The University of Toronto’s Student Newspaper Since 1880

Share on facebook
Share on twitter
Share on email

Ontario government extends domestic tuition freeze for the 2021-22 academic year

University community criticizes the measure as unsustainable, insufficient
Share on facebook
Share on twitter
Share on email
DIANA PHAM/THE VARSITY
DIANA PHAM/THE VARSITY

The Ontario government announced on April 30 that it will extend last year’s domestic tuition freeze into the 2021–2022 academic year. According to the government, the freeze is meant to help guarantee financial stability for Ontario families in response to the uncertainties of the COVID-19 pandemic.

In an email to The Varsity, a U of T spokesperson acknowledged that the university had anticipated the move and adjusted its budget accordingly. They also noted that maintaining a tuition freeze in the long term would not be sustainable, especially with the increased costs of digital infrastructure that accompany online learning. 

The initial tuition freeze came one year after the province reduced domestic tuition by 10 per cent in an effort to make education more affordable. However, the move has been commended by the University of Toronto Students’ Union (UTSU), with executives explaining that it fails as a long-term solution to rising tuition costs and the inaccessibility of education. 

Government reasoning and university response

Through the tuition freeze, the Ontario government aims to help students receive affordable postsecondary education. The province hopes this will address problems created by the pandemic, such as rising student unemployment rates.

In an email to The Varsity, Scott Clark, press secretary at the Ministry of Colleges and Universities, noted that the provincial government has implemented several other measures to support students. These measures include temporarily suspending student loan payments through the Ontario Student Assistance Program (OSAP) and allocating an extra $10.25 million to mental health supports. 

In addition, the government started Ontario’s first micro-credentials strategy, which offers programs through colleges, universities, and the Indigenous Institutes that take less time to complete than regular accredited programs and that provide participants with the skills they need for employment. The government has also agreed to delay its outcomes-based funding plan for two years. 

The freeze will result in a $26 million decrease in the university’s revenue when compared to its expected revenue under the province’s previous fee framework. A U of T spokesperson wrote in an email that the university has planned for the budget shortfall and has accordingly adjusted to maintain its teaching and research standards.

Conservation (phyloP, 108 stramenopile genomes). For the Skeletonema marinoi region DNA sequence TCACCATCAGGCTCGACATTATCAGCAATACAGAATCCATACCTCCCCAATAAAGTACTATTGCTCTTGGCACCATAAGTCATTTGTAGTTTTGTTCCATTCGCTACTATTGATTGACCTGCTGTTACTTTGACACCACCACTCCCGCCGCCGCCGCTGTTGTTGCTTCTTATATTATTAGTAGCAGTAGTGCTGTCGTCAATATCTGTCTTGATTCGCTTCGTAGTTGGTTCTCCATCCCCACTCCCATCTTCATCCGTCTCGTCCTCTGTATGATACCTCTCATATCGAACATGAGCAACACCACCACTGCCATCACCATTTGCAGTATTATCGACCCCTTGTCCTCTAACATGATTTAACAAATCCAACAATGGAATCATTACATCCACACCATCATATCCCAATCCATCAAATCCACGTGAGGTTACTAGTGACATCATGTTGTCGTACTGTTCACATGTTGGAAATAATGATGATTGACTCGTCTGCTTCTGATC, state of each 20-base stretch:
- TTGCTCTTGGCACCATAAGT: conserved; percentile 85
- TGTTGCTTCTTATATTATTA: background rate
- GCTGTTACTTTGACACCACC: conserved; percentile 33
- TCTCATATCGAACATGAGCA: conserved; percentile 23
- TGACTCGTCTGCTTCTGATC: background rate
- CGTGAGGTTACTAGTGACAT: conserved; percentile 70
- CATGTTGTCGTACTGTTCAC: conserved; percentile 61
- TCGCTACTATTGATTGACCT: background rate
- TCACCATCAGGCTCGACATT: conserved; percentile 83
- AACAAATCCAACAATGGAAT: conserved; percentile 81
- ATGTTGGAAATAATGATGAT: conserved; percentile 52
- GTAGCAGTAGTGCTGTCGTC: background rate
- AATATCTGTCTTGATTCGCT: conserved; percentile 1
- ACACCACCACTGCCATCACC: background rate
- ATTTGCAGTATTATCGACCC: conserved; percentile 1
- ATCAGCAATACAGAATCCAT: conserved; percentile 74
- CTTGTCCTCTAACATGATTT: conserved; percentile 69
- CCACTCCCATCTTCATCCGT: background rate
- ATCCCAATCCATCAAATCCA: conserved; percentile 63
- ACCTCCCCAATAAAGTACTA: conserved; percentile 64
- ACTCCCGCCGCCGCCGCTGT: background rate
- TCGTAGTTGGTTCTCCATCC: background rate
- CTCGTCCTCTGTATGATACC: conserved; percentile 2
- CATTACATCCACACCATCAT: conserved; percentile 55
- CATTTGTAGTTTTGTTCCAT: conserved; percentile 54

The university has been dealing with a larger pattern of decreased funding for postsecondary education from the Ontario government over the last several years. Because of this, they need alternative sources of funding, such as increasing international tuition. The extension of the domestic tuition freeze is reflected in U of T’s fee schedule for the 2021-2022 academic year, which also includes an increase in international tuition. 

The spokesperson added that given “the long-term underfunding of the [education] sector, these cuts are not sustainable.” The pandemic has led to significant cost increases for the university, since it has had to make changes to instructional design, develop IT systems for online course delivery, and consider environmental health and safety concerns for the safe operation of research labs and workplaces.

The impact of the freeze on U of T’s budget has been alleviated by using the Access Programs University Fund to provide financial support to divisions that were disproportionately impacted by the tuition decrease in 2019-2020 and later tuition freezes.

Impact on students

In an email to The Varsity, UTSU executives noted that beyond the tuition freeze, the government should take other measures to help students, including increasing the OSAP grant-to-loan ratio, extending the grace period for loans, increasing operating grants to schools, and reinstating the tuition cap that expired in 2018.

Executives were also concerned that international students may see an unfair increase in tuition as a result of the domestic tuition freeze. 

In an email to The Varsity, Anna Carneiro and Luise Hellwing, coordinators for the International Students’ Advocacy Network (ISAN), wrote that many of the issues that the tuition freeze addresses with regards to domestic students — such as lack of employment — have hit international students even harder. The number of hours an international student would need to work to pay for tuition is up to nine times greater than the equivalent number for domestic students.

ISAN stated that the university could help international students immediately by providing more financial assistance, which would alleviate financial struggles that may otherwise force students to defer their studies and return home.